It’s no secret that building a great organization requires attracting high quality candidates who fit your culture and goals. A solid recruitment strategy, therefore, involves every point of contact you have with potential candidates. But how can you tell which parts of your recruitment process are working, and which ones have room for improvement? That’s where knowing what metrics to track comes in.
The 9 Most Important Recruitment Metrics to Track
1. Time to Fill
Time to fill measures how long it takes to fill a position from the time an opening is published. It’s an important cumulative metric since it takes into consideration the entire time required to fill or replace a position. Unlike time-to-hire (below), it also measures the time it takes to attract applicants to the job. Tracking time-to-fill can help your organization adequately plan on how long it will realistically take to fill a given position. If it seems like it’s taking too long to fill open positions, it can serve as a first indicator that there is room for improvement in your recruitment process.
2. Time to Hire
Whereas time-to-fill tracks the full process of posting a job to filling it, time-to-hire focuses on the efficiencies of the post-application process. It looks at successful hirings and measures how long it took each of those candidates to move through the hiring process once they submitted their applications.
3. Source of Applicants/Hires
For many companies, a position opening up means blasting job descriptions across as many channels as possible, from job boards to sponsored ads and mailing lists — without any consideration for which channels are producing quality results. You should be able to track where your applications are coming from, the cost per applicant for each source, and also which sources are bringing in the most qualified candidates (i.e. those who are ultimately hired). Having a solid grasp of the source of applicants and hires can better lead the way towards effective campaigns where dollars and effort are well spent and not wasted.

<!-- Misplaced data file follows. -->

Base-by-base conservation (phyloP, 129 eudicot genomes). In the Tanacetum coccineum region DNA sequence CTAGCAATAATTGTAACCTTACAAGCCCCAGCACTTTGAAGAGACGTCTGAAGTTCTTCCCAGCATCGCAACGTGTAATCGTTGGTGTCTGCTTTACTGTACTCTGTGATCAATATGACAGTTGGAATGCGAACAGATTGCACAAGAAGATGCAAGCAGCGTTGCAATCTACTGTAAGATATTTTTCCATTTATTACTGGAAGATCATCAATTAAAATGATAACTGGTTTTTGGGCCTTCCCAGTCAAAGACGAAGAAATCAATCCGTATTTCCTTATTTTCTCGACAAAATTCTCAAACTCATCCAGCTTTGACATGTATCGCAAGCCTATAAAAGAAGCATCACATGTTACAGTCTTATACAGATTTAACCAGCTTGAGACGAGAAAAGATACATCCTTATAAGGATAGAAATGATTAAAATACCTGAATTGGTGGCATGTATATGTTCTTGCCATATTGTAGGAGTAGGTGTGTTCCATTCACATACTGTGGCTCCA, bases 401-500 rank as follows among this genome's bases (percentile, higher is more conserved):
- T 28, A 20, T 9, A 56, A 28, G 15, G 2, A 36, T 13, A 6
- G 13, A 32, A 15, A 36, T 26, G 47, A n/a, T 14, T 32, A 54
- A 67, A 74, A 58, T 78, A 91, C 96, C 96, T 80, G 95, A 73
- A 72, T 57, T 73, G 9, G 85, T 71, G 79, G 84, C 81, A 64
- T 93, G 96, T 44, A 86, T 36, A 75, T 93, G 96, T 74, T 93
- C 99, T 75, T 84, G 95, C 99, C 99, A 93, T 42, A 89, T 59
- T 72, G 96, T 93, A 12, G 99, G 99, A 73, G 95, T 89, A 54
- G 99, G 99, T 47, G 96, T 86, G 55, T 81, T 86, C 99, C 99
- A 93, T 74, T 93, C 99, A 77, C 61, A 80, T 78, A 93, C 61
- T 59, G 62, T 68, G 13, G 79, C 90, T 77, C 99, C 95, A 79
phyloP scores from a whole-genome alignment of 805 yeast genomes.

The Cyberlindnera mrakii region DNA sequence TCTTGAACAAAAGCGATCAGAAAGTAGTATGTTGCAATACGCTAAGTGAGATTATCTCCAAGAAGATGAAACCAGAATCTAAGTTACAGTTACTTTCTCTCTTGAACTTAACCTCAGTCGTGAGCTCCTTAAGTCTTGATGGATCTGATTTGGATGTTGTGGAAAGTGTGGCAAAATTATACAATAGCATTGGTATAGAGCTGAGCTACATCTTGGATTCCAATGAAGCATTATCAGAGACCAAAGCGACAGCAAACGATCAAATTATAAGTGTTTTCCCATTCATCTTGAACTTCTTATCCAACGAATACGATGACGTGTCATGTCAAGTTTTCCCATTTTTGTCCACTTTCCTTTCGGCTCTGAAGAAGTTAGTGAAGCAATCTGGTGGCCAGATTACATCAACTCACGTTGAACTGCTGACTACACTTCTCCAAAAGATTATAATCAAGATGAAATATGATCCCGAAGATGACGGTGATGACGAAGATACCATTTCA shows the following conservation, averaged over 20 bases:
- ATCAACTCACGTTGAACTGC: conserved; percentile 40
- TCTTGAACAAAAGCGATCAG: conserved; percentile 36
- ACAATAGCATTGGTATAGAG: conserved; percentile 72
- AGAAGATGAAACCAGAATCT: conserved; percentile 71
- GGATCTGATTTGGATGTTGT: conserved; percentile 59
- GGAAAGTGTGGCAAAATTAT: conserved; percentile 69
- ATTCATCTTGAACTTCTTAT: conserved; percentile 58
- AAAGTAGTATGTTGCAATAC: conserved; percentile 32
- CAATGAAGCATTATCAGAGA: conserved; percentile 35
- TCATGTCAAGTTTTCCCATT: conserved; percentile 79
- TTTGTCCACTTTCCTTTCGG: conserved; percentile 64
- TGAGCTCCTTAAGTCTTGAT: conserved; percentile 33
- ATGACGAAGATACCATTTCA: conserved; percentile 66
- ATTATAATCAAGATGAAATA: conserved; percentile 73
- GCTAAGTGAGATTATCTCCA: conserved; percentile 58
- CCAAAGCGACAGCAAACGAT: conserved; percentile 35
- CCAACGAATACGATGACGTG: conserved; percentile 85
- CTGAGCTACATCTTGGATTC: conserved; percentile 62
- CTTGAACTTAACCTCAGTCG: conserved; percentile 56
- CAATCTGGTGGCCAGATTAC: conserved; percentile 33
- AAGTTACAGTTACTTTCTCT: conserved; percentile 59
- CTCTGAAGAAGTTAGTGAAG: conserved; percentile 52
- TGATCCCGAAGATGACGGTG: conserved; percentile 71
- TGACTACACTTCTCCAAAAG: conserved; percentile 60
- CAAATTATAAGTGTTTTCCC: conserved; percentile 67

4. Applicants per Opening
As you might imagine, applicants per opening tells you how many applications were submitted for a particular job opening. A high number here can mean a job is very in-demand, but if you’re finding that many of the applications are mismatched for the role, it might mean that the job description is too broad or vague. Conversely, a low number of applicants per opening could either mean that the job is in low demand or that the criteria is too narrow to attract many applicants.
5. Retention/Attrition Rate
Even if you’re setting company records for new hires, it would be hard to call those efforts successful if you’re having trouble keeping that talent around. Employee attrition, especially within the first year, can be particularly expensive for organizations, who then not only have to restart the hire process, but also account for lost productivity during that period of time. Common reasons for high turnover rates include:
- Poor selection of new talent based on organizational needs, culture, and more
- Setting false expectations for applicants in job descriptions and other pre-hire communications
- Poor onboarding process for new hires to acclimate to new work environment and responsibilities
6. Quality of Hire